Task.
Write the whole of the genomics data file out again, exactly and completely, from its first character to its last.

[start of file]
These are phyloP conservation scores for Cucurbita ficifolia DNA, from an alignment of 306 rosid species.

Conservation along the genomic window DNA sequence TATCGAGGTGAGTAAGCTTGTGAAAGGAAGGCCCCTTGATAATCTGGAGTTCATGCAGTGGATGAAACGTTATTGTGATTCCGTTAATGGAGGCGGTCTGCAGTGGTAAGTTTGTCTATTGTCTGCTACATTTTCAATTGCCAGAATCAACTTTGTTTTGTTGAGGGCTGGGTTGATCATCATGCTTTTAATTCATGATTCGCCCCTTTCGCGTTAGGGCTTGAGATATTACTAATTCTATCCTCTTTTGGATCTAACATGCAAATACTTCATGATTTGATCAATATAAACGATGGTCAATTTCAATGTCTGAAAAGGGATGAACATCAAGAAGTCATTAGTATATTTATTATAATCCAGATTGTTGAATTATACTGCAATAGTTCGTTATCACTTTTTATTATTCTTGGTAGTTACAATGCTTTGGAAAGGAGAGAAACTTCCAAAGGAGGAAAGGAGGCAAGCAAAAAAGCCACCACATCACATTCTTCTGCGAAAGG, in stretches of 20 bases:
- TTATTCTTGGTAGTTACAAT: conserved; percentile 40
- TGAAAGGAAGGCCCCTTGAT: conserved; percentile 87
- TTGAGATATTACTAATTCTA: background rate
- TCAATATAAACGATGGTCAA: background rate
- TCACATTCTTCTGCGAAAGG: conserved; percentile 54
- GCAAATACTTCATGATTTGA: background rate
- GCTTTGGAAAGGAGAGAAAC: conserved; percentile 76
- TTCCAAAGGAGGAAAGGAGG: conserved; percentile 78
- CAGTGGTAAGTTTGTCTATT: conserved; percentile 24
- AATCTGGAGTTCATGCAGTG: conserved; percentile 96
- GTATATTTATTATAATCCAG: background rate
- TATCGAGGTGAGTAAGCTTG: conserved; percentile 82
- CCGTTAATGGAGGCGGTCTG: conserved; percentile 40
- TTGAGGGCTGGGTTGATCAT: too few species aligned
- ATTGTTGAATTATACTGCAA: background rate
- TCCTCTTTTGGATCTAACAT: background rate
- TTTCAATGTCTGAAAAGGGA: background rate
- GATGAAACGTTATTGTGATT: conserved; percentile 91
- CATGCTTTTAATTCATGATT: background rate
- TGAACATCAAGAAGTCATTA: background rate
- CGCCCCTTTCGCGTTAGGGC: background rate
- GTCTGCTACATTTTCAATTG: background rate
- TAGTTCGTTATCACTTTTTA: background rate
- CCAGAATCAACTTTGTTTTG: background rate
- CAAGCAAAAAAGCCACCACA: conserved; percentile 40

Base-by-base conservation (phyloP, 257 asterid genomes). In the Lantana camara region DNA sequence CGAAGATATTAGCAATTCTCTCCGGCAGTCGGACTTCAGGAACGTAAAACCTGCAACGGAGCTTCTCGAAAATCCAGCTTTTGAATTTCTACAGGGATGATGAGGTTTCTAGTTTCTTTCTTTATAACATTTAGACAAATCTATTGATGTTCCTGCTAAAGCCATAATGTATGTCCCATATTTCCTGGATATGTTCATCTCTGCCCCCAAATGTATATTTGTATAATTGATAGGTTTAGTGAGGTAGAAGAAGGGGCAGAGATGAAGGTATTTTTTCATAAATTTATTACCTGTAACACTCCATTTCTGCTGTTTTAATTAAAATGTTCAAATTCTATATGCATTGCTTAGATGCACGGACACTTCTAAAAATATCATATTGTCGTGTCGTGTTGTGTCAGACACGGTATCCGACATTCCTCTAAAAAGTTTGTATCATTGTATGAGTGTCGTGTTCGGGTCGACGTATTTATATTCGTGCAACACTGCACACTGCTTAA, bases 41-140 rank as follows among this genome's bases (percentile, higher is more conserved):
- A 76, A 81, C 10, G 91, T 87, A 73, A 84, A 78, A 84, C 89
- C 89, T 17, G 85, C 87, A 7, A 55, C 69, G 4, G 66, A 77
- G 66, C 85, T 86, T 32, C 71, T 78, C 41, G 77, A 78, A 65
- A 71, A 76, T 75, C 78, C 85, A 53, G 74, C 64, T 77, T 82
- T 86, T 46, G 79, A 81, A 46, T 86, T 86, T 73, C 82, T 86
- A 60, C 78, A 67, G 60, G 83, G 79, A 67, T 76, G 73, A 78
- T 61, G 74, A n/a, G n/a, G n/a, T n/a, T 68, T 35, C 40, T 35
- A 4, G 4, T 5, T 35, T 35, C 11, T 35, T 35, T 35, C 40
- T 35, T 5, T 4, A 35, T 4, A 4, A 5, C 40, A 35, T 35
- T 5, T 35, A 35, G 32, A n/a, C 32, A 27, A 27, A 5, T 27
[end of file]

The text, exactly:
These are phyloP conservation scores for Cucurbita ficifolia DNA, from an alignment of 306 rosid species.

Conservation along the genomic window DNA sequence TATCGAGGTGAGTAAGCTTGTGAAAGGAAGGCCCCTTGATAATCTGGAGTTCATGCAGTGGATGAAACGTTATTGTGATTCCGTTAATGGAGGCGGTCTGCAGTGGTAAGTTTGTCTATTGTCTGCTACATTTTCAATTGCCAGAATCAACTTTGTTTTGTTGAGGGCTGGGTTGATCATCATGCTTTTAATTCATGATTCGCCCCTTTCGCGTTAGGGCTTGAGATATTACTAATTCTATCCTCTTTTGGATCTAACATGCAAATACTTCATGATTTGATCAATATAAACGATGGTCAATTTCAATGTCTGAAAAGGGATGAACATCAAGAAGTCATTAGTATATTTATTATAATCCAGATTGTTGAATTATACTGCAATAGTTCGTTATCACTTTTTATTATTCTTGGTAGTTACAATGCTTTGGAAAGGAGAGAAACTTCCAAAGGAGGAAAGGAGGCAAGCAAAAAAGCCACCACATCACATTCTTCTGCGAAAGG, in stretches of 20 bases:
- TTATTCTTGGTAGTTACAAT: conserved; percentile 40
- TGAAAGGAAGGCCCCTTGAT: conserved; percentile 87
- TTGAGATATTACTAATTCTA: background rate
- TCAATATAAACGATGGTCAA: background rate
- TCACATTCTTCTGCGAAAGG: conserved; percentile 54
- GCAAATACTTCATGATTTGA: background rate
- GCTTTGGAAAGGAGAGAAAC: conserved; percentile 76
- TTCCAAAGGAGGAAAGGAGG: conserved; percentile 78
- CAGTGGTAAGTTTGTCTATT: conserved; percentile 24
- AATCTGGAGTTCATGCAGTG: conserved; percentile 96
- GTATATTTATTATAATCCAG: background rate
- TATCGAGGTGAGTAAGCTTG: conserved; percentile 82
- CCGTTAATGGAGGCGGTCTG: conserved; percentile 40
- TTGAGGGCTGGGTTGATCAT: too few species aligned
- ATTGTTGAATTATACTGCAA: background rate
- TCCTCTTTTGGATCTAACAT: background rate
- TTTCAATGTCTGAAAAGGGA: background rate
- GATGAAACGTTATTGTGATT: conserved; percentile 91
- CATGCTTTTAATTCATGATT: background rate
- TGAACATCAAGAAGTCATTA: background rate
- CGCCCCTTTCGCGTTAGGGC: background rate
- GTCTGCTACATTTTCAATTG: background rate
- TAGTTCGTTATCACTTTTTA: background rate
- CCAGAATCAACTTTGTTTTG: background rate
- CAAGCAAAAAAGCCACCACA: conserved; percentile 40

Base-by-base conservation (phyloP, 257 asterid genomes). In the Lantana camara region DNA sequence CGAAGATATTAGCAATTCTCTCCGGCAGTCGGACTTCAGGAACGTAAAACCTGCAACGGAGCTTCTCGAAAATCCAGCTTTTGAATTTCTACAGGGATGATGAGGTTTCTAGTTTCTTTCTTTATAACATTTAGACAAATCTATTGATGTTCCTGCTAAAGCCATAATGTATGTCCCATATTTCCTGGATATGTTCATCTCTGCCCCCAAATGTATATTTGTATAATTGATAGGTTTAGTGAGGTAGAAGAAGGGGCAGAGATGAAGGTATTTTTTCATAAATTTATTACCTGTAACACTCCATTTCTGCTGTTTTAATTAAAATGTTCAAATTCTATATGCATTGCTTAGATGCACGGACACTTCTAAAAATATCATATTGTCGTGTCGTGTTGTGTCAGACACGGTATCCGACATTCCTCTAAAAAGTTTGTATCATTGTATGAGTGTCGTGTTCGGGTCGACGTATTTATATTCGTGCAACACTGCACACTGCTTAA, bases 41-140 rank as follows among this genome's bases (percentile, higher is more conserved):
- A 76, A 81, C 10, G 91, T 87, A 73, A 84, A 78, A 84, C 89
- C 89, T 17, G 85, C 87, A 7, A 55, C 69, G 4, G 66, A 77
- G 66, C 85, T 86, T 32, C 71, T 78, C 41, G 77, A 78, A 65
- A 71, A 76, T 75, C 78, C 85, A 53, G 74, C 64, T 77, T 82
- T 86, T 46, G 79, A 81, A 46, T 86, T 86, T 73, C 82, T 86
- A 60, C 78, A 67, G 60, G 83, G 79, A 67, T 76, G 73, A 78
- T 61, G 74, A n/a, G n/a, G n/a, T n/a, T 68, T 35, C 40, T 35
- A 4, G 4, T 5, T 35, T 35, C 11, T 35, T 35, T 35, C 40
- T 35, T 5, T 4, A 35, T 4, A 4, A 5, C 40, A 35, T 35
- T 5, T 35, A 35, G 32, A n/a, C 32, A 27, A 27, A 5, T 27